Four score and three kids ago, Hero Hubs and I sat down and discussed whether or not we wanted to use cloth diapers. I was aware of the environmental impact of disposable diapers and leaned a little more in the cloth direction. We lived in Scotland at the time and found that there was a nappy (diaper in many English-speaking countries outside the US) service available, so that we would actually not even have to clean our cloth diapers ourselves. We looked at the figures estimating how much it would cost per nappy to participate in the service and eventually decided if we were barely breaking even it probably wasn’t worth the extra effort, but we could look into it again later. Times were kinda tight.

We moved to South Africa, where the Tank was born two and a half years later, and again thought about cloth but just didn’t think we were up for the extra laundry, the extra effort, and so on. We also got disposables at a discount because of our health insurance company, which helped because they were much more expensive in SA than the UK. It was definitely more convenient. But with each kid, my discomfort about the ginormous amount of trash we were creating grew a little more and a little more.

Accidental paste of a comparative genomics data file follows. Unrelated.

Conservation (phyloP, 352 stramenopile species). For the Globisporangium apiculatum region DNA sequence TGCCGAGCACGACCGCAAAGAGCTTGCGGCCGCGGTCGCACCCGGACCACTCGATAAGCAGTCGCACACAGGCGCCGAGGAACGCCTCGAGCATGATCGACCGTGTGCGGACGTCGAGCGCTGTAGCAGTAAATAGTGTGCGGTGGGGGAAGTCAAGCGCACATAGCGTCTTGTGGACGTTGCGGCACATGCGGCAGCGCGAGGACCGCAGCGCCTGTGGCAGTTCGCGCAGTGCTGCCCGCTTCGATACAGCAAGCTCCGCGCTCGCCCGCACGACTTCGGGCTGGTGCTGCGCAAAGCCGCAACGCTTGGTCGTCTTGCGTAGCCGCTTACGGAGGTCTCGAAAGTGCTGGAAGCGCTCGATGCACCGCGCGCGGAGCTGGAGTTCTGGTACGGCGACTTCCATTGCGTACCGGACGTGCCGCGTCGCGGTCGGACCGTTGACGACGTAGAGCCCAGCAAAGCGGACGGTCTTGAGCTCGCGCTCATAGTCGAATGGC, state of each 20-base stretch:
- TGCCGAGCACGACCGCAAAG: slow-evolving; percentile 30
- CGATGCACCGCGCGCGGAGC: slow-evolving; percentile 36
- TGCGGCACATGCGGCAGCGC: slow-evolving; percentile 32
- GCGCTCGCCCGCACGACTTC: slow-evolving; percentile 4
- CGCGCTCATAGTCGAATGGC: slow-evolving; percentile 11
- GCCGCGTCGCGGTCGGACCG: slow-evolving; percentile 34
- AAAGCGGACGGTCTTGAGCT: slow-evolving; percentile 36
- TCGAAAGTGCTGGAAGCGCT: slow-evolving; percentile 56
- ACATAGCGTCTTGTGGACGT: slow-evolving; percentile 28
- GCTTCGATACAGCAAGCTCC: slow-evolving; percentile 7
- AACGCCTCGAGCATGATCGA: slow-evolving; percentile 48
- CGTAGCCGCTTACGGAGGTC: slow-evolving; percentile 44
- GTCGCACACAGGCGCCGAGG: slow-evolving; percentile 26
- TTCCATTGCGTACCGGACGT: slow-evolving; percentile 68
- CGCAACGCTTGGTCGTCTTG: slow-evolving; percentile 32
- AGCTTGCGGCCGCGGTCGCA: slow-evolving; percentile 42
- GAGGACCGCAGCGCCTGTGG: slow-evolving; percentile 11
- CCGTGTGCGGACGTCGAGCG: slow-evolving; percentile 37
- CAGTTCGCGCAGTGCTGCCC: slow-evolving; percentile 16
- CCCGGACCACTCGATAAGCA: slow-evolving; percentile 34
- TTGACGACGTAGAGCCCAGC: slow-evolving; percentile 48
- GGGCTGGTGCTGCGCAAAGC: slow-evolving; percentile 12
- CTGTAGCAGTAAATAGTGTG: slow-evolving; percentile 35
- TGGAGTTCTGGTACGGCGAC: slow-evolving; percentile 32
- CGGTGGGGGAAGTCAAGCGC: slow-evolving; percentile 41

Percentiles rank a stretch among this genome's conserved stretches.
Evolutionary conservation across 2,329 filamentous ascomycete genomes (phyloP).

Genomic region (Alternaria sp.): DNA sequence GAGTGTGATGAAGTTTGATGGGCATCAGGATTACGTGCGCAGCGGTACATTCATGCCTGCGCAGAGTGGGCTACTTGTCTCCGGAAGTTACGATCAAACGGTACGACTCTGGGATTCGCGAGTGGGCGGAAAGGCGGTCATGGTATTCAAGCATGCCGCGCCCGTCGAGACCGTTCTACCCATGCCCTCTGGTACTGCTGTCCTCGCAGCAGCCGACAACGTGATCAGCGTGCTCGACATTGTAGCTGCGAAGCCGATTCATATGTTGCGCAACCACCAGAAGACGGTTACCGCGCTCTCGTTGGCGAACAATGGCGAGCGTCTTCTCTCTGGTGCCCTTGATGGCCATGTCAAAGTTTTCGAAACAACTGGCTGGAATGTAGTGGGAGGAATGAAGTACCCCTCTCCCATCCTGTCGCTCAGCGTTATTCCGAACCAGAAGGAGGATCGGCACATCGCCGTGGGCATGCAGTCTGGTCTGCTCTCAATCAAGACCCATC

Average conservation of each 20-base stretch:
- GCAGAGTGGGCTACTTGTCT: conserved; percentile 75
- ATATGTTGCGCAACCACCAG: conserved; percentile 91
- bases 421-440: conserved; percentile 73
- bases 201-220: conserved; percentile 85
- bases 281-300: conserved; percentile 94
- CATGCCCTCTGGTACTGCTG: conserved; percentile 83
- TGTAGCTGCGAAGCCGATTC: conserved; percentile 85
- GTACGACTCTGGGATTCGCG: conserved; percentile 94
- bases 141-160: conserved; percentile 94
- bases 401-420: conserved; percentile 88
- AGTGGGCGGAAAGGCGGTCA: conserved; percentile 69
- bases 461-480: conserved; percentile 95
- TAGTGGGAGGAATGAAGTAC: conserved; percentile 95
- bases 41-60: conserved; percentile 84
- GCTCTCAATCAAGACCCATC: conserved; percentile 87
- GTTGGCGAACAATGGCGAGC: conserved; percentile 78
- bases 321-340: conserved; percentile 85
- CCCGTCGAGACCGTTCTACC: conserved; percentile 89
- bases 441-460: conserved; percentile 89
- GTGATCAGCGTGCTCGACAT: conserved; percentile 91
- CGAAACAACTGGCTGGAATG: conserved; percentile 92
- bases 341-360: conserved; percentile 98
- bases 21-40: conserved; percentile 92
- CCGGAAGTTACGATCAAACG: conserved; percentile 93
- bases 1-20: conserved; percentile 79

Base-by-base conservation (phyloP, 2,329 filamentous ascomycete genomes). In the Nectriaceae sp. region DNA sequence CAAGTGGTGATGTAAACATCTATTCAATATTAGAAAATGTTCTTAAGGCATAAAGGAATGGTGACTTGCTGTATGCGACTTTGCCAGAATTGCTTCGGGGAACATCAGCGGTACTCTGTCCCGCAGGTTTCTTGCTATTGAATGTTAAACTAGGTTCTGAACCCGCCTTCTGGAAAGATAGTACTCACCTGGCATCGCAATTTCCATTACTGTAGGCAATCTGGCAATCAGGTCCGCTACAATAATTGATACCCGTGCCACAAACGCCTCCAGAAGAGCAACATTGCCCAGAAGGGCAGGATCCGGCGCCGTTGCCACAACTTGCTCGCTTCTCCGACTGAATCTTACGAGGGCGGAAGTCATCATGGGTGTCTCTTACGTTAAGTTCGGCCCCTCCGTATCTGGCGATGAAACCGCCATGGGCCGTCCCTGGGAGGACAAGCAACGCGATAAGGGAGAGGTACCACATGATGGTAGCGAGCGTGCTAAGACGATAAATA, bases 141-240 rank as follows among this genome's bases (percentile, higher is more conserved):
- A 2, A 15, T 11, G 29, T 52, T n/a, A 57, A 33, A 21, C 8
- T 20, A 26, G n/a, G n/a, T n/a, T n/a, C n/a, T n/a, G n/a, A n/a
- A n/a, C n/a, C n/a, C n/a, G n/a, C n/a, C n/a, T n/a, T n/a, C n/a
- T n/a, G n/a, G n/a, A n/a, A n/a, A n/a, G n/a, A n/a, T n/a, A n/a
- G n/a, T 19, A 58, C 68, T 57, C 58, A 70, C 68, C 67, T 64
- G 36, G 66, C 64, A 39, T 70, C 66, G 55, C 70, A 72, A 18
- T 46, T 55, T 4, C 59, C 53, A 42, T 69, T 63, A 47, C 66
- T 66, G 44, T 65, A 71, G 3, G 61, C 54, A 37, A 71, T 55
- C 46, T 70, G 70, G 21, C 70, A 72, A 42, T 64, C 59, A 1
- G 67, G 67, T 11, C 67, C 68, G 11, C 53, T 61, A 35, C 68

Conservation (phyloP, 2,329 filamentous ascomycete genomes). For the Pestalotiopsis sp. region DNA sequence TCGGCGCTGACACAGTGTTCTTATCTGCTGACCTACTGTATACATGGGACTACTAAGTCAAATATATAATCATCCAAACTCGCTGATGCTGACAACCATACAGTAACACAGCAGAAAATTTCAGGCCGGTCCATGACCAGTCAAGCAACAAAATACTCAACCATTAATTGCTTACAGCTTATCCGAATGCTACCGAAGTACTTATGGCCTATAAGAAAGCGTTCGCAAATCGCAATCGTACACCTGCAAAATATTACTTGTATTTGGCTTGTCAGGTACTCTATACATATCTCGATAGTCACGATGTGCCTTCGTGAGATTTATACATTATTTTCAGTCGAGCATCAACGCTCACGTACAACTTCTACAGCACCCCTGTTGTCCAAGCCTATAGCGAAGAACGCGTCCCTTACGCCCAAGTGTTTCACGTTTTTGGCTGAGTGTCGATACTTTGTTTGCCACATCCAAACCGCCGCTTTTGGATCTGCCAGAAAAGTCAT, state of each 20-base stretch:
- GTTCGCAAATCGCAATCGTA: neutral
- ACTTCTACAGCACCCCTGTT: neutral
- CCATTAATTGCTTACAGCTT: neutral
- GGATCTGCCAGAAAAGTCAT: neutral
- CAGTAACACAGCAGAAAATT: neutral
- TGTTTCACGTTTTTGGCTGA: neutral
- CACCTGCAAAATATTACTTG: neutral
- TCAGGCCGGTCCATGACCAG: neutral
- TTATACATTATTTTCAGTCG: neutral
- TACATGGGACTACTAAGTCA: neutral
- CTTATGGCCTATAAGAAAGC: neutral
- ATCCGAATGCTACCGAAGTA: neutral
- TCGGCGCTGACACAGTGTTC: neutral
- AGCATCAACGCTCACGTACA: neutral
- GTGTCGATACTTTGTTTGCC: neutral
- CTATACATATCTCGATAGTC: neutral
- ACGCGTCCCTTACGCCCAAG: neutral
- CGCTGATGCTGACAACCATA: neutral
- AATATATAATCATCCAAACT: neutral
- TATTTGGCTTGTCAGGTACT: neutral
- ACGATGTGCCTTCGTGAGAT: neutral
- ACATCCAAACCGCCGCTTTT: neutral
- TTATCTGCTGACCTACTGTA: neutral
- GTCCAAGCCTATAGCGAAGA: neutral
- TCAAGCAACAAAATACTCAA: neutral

Finally, when we were back in the States and expecting the Belle, I just didn’t want to do disposables anymore. The trash thing was just too much for me. The Hubs was very concerned about the ick factor of doing cloth diapers, and I eventually just said “I’ll do it and you won’t have to,” because I cared that much about making the switch. I started doing my research about how to get started. Around that time, Quiver Tree Photography was just ramping up, and through a series of events on Facebook, I connected with a Mama who’d finished cloth diapering and had a great stash to sell. We hadn’t been back in the States long and our finances were pretty tight, and jumping into cloth diapering can be expensive at the beginning. So when she suggested trading diapers for a photography session that would help her launch her business, I begged the Hubs to do it for me.